Art & Anatomy: Drawings

Ferguson, LauraGrogan, Katie

Primary Category: Literature / Literature

Genre: Photographs with Commentary

Annotated by:
Thomas, Shawn
  • Date of entry: Aug-23-2018
  • Last revised: Aug-23-2018


What is an atlas? To most people, an atlas is a collection of maps constructed by cartographers who meticulously plot the surface of the earth, inch by inch. In the medical field, we use the word atlas to refer to textbooks of human anatomy, but the endeavor is much the same, and no less painstaking – the human body is quite complex, after all. Though some anatomy atlases are famous for their beautiful depictions of anatomical structures, it is more important that they are accurate. What good would a map be otherwise?  

Yet this quest for accuracy is founded on an inherent dishonesty. Anatomy atlases are supposed to be our guides to the human body, but in reality, they depict the anatomical structures of only a human body. Every person is different, and that goes for their underlying anatomy as well. That being said, these minor variations are fairly unimportant for learners at the novice level. At the same time, one can’t help but feel like these books have been stripped of the key element that defines what it means to be human.

It is fitting that an artist would be the one to bring light to this issue. Laura Ferguson, Artist-In-Residence in the Master Scholars Program in Humanistic Medicine (MSPHM) at the NYU School of Medicine, has lived nearly her whole life with scoliosis. She saw in her own story the tendency of clinicians to boil a person down to a diagnosis – normal or abnormal. For doctors, this categorization is often necessary. But the artist recognizes that a person is more than just the sum of their parts. Laura saw past the medicalization of her anatomy and cherished the beauty of her curved spine.  

Laura’s arrival at the medical school ushered in a renewed focus on the humanism of medicine, starting with the Art & Anatomy seminar she began in 2009, open to students, doctors, researchers, and all other staff members at NYU Langone Health. In the seminar, students spend 90 minutes a week undertaking illustrations of various anatomical specimens: bones, organs, and even cadavers in the anatomy lab.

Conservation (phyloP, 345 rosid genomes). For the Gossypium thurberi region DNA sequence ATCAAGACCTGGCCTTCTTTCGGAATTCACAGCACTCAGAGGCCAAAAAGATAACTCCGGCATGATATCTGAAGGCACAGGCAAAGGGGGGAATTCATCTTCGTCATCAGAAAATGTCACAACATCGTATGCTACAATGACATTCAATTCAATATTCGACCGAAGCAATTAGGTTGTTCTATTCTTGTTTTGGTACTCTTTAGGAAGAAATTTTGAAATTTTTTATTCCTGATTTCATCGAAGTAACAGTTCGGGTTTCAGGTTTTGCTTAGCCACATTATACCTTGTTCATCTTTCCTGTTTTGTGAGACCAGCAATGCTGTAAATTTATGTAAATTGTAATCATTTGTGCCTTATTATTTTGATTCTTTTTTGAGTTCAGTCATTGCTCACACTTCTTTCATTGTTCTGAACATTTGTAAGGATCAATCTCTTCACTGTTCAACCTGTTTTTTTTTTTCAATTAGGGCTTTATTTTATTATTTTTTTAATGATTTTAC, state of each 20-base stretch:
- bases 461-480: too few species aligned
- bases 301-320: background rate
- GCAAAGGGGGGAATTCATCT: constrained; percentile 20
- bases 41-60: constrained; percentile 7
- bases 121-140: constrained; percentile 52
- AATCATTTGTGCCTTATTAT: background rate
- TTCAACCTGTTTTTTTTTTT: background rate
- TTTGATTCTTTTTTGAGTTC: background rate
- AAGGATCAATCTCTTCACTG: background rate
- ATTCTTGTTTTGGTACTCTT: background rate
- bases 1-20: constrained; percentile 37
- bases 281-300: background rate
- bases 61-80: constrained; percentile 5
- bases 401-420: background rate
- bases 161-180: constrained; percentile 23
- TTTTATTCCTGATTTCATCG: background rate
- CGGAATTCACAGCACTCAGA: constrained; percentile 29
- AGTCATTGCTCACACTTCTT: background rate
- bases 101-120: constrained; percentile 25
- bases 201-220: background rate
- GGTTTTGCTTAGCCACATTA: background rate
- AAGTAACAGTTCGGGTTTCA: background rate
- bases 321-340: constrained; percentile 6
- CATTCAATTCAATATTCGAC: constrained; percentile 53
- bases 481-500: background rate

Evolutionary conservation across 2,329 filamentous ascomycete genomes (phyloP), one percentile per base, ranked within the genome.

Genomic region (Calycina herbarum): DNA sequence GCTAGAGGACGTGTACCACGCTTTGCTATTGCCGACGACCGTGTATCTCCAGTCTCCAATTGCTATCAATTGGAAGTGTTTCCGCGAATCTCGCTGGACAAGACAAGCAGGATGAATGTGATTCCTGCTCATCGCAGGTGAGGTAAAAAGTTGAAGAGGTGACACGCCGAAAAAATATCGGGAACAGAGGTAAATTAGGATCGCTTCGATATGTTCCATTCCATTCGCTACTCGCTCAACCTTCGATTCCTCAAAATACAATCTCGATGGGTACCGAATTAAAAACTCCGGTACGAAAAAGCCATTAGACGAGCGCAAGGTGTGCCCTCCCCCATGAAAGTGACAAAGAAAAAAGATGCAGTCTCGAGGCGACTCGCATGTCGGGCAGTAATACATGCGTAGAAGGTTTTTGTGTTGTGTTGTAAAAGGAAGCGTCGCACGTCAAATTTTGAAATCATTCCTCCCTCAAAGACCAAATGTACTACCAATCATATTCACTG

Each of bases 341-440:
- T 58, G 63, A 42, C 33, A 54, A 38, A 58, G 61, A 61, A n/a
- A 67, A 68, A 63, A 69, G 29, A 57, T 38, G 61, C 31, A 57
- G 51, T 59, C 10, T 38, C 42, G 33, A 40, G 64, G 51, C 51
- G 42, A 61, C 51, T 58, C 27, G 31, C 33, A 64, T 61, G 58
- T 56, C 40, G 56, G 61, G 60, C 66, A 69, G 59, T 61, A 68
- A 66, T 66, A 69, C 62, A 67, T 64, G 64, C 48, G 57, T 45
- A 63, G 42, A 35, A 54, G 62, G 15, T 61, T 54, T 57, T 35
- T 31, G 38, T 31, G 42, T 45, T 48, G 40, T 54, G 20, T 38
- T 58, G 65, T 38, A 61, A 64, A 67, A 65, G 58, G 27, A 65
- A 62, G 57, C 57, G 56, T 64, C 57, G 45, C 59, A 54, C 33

Now almost a decade into this project, Laura has showcased her students’ work in her recent book Art & Anatomy: Drawings, co-edited by Katie Grogan, Associate Director of the MSPHM. Unlike with other anatomy books, the goal for her students was never to be “accurate”; such a word has limited meaning in the world of art. Instead, Laura taught students to observe things that they had never taken the time to see before. Then, she encouraged them to draw what they saw, as they saw it. The result is the compilation of drawings into a different kind of atlas – an atlas of the mind, of creative spirit, and of humanistic expression.


Flipping through the student sketches from over the years brings back pleasant memories from when I attempted my own sketches as a student in Laura’s seminar. The book includes photographs from the classroom, which is an especially nice touch. It shows that the students who come to the seminar aren’t expert artists donning red berets sitting in a fancy art studio. These are students in scrubs, researchers finishing up for the day, who come to the anatomy lab for their artistic meditation, all the while bathing in the pungent aroma of formaldehyde.  

The artwork in the book showcases a broad range of skill levels, all of which were welcome in the art seminar. This was the crux of Laura’s message, which was that you didn’t need to be an expert to produce art that you could be proud of. To that point, I presume that most people who think they are no good at art have never given it an honest shot. As someone who was formerly in this camp, I am glad that I got the opportunity to see what I could do, even if my sketch of the human heart wound up looking like a misshapen whale.  

At the end of the book, Laura outlines the curriculum she has been using for the past 9 years to run her seminar, in the hope that other schools would be inspired by her work at NYU and adopt it for their own seminars in humanistic medicine. There is no doubt in my mind that this seminar would produce similarly spectacular results at other institutions. If there is one thing that Art & Anatomy: Drawings proves, it is that there is an artist living inside each and every one of us; just give us a drawing pad and watch what happens.

Primary Source

Art & Anatomy: Drawings by Laura Ferguson and Katie Grogan


University of California Medical Humanities Press

Place Published

San Francisco


Laura Ferguson, Katie Grogan

Page Count